Give me books, fruit, french wine and fine weather and a little music out of doors. --John Keats

Saturday, October 17, 2015

"Bloodroot" by Amy Greene

This was another excellent book--one that I wish I could still be reading right now. I'm sad that it's over, but I can put a positive spin on it: I feel lucky when I have the opportunity to experience such a good book.

Speaking of good books . . . Why does it often take me so long to get around to reading them? I've had this one for five years, and I'd heard it was great before I bought it. So I've had Expected Awesomeness on my bookshelf for five years without doing anything about it. It probably has something to do with fear of disappointment, and it's also related to Obligation Reads (which was more applicable back when I was in a book club). I think in this particular case it was also because several years ago I suggested to Sam that we should read this together, but he refused because he hated the title. (Now that I've read the book, though, I know it was by far the most fitting title possible.)

Bloodroot is a multi-generational story of a cursed family. Six narrators share their points of view, from the oldest (Byrdie) who is a great-grandmother to the two youngest (Johnny and Laura). All of the characters are tied together by Bloodroot Mountain in eastern Tennessee. We hear how each woman falls in love, and then we watch the tragedy-tinged direction each love takes.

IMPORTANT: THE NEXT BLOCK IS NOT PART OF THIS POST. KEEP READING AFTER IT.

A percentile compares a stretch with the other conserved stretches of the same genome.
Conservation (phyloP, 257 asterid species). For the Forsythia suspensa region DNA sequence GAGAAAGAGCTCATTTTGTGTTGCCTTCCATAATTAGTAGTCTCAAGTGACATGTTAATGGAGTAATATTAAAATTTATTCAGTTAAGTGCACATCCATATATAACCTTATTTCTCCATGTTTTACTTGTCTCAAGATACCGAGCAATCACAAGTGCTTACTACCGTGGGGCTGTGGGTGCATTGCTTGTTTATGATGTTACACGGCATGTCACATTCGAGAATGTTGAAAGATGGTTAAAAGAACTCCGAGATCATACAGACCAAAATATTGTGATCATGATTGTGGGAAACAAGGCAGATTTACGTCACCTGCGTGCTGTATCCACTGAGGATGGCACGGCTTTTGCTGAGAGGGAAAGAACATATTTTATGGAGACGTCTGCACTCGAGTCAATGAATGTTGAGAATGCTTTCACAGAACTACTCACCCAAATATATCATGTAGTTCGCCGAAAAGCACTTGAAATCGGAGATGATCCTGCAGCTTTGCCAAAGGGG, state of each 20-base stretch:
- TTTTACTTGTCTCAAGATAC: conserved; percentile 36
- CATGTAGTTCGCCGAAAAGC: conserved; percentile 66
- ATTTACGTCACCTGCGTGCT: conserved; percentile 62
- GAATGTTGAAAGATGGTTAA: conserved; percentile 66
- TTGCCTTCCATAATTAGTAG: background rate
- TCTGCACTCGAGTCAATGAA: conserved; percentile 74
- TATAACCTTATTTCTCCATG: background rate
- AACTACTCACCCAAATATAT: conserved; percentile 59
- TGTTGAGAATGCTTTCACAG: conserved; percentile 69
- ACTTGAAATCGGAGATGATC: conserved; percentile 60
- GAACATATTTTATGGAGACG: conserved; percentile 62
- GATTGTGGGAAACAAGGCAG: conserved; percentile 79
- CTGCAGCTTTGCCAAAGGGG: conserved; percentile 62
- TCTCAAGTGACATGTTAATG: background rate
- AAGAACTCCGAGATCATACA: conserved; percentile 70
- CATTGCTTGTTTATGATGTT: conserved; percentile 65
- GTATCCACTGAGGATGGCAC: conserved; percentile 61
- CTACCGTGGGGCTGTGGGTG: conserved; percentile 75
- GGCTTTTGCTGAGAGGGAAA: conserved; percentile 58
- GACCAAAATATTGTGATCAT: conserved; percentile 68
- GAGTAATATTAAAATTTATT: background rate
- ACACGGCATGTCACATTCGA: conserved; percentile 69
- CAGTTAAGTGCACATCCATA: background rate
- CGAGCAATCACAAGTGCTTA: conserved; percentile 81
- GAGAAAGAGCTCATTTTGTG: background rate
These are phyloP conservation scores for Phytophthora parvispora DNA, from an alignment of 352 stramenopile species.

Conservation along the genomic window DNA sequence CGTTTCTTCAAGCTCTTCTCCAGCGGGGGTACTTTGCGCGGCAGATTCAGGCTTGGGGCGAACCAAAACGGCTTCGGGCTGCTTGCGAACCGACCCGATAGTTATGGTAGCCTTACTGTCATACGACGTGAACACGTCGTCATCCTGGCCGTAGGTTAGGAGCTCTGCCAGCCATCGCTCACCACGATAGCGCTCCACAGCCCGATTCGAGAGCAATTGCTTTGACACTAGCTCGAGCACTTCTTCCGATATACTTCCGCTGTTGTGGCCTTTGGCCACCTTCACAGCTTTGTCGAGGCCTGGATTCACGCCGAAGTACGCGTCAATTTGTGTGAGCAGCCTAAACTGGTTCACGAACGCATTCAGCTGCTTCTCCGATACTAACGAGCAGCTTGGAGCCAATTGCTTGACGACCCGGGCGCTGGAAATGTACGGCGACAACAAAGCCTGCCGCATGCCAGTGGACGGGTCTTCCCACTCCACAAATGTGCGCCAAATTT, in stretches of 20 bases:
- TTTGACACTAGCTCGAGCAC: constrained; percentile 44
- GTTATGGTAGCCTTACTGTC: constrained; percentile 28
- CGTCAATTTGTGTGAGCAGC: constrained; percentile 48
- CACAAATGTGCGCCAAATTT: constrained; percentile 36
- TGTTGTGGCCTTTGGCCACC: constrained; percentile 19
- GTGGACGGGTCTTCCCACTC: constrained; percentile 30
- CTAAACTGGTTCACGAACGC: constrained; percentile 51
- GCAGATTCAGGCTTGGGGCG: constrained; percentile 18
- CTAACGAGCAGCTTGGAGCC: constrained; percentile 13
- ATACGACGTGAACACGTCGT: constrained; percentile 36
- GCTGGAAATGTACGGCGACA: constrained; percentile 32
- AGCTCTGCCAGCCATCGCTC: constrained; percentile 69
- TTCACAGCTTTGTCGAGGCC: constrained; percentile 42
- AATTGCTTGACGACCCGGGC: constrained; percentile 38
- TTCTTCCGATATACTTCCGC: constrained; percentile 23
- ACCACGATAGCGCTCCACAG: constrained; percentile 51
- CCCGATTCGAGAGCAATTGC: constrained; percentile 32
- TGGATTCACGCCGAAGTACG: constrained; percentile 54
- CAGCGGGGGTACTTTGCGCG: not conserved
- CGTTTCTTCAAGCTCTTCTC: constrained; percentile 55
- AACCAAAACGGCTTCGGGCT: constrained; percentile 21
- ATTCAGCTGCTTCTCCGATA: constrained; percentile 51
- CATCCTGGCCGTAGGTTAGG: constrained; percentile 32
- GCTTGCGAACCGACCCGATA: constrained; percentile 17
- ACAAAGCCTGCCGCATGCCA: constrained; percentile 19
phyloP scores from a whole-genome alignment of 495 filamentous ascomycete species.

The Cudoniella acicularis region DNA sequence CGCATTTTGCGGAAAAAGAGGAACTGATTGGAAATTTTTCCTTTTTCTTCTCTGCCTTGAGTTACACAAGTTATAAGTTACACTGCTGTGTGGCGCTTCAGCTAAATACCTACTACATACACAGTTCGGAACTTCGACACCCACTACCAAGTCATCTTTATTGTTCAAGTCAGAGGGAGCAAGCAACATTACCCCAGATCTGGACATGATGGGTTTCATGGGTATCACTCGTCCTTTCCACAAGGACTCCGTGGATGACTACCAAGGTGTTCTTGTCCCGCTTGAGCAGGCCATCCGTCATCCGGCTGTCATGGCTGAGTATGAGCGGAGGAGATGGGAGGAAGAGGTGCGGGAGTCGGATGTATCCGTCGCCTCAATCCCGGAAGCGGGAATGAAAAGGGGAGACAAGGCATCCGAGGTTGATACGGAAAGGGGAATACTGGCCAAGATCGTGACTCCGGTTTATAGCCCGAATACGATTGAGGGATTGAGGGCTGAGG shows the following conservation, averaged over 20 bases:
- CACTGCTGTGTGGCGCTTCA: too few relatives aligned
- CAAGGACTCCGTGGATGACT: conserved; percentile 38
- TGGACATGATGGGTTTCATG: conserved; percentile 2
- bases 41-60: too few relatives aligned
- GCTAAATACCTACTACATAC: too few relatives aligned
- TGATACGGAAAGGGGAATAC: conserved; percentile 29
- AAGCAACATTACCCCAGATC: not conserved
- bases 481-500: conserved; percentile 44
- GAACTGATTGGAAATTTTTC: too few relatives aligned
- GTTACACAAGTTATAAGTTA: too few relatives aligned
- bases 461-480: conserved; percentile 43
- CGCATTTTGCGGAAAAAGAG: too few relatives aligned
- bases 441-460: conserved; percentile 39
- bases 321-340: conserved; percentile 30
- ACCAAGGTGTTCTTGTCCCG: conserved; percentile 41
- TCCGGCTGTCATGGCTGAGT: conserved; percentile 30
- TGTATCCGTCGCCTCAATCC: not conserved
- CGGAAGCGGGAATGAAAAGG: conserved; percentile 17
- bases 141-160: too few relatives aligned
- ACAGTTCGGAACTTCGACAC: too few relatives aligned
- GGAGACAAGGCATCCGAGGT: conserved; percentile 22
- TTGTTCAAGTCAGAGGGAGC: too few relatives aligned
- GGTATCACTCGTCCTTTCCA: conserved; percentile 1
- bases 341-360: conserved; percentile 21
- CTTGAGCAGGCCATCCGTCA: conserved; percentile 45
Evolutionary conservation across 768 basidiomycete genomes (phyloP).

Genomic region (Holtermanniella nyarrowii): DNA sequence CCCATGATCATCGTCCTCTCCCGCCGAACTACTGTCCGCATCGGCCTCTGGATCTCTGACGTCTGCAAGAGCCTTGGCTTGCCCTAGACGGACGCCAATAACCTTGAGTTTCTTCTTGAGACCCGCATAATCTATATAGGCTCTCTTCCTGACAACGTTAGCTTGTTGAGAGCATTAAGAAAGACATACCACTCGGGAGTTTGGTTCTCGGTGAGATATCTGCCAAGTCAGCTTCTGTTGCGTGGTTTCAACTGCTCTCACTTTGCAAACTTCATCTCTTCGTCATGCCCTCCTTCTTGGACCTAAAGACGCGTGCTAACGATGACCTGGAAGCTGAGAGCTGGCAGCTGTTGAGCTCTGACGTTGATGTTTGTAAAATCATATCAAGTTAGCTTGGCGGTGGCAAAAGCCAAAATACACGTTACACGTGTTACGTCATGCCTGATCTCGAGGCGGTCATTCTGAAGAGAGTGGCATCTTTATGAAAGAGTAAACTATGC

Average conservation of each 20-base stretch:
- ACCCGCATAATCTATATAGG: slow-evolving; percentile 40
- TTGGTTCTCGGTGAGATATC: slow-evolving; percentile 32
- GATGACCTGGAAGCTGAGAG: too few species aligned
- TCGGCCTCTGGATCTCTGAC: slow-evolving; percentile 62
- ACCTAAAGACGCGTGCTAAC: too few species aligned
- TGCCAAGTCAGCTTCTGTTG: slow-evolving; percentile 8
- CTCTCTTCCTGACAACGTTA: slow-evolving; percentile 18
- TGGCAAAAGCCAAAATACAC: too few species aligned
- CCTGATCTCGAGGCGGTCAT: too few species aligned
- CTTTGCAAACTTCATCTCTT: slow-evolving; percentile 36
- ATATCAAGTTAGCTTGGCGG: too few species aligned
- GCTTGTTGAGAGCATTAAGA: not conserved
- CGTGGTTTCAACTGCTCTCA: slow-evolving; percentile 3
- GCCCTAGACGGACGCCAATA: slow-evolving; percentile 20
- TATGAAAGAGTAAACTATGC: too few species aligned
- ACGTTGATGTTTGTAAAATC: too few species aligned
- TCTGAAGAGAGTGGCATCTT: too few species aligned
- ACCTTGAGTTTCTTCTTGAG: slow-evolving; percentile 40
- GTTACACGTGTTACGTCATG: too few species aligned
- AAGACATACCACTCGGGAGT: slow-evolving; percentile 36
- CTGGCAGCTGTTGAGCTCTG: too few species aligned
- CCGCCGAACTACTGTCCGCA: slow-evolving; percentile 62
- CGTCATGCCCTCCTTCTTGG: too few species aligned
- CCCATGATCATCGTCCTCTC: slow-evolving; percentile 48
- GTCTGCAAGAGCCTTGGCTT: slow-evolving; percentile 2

I'm not sure how I feel about the epilogue. In a way it was satisfying--it answered every question--but somehow being left with no ambiguities is disappointing. It's not that the answers themselves were disappointing, but that I was left with nothing to wonder about.

1 comment: said...

I completely agree with you that being left with nothing to think about leaves a bit empty place inside. I think the epilogue must have been more complicated. BTW, I like your comments entrance from the Age of Innocence. It's really very up to the point. Cheers, Sarah Brown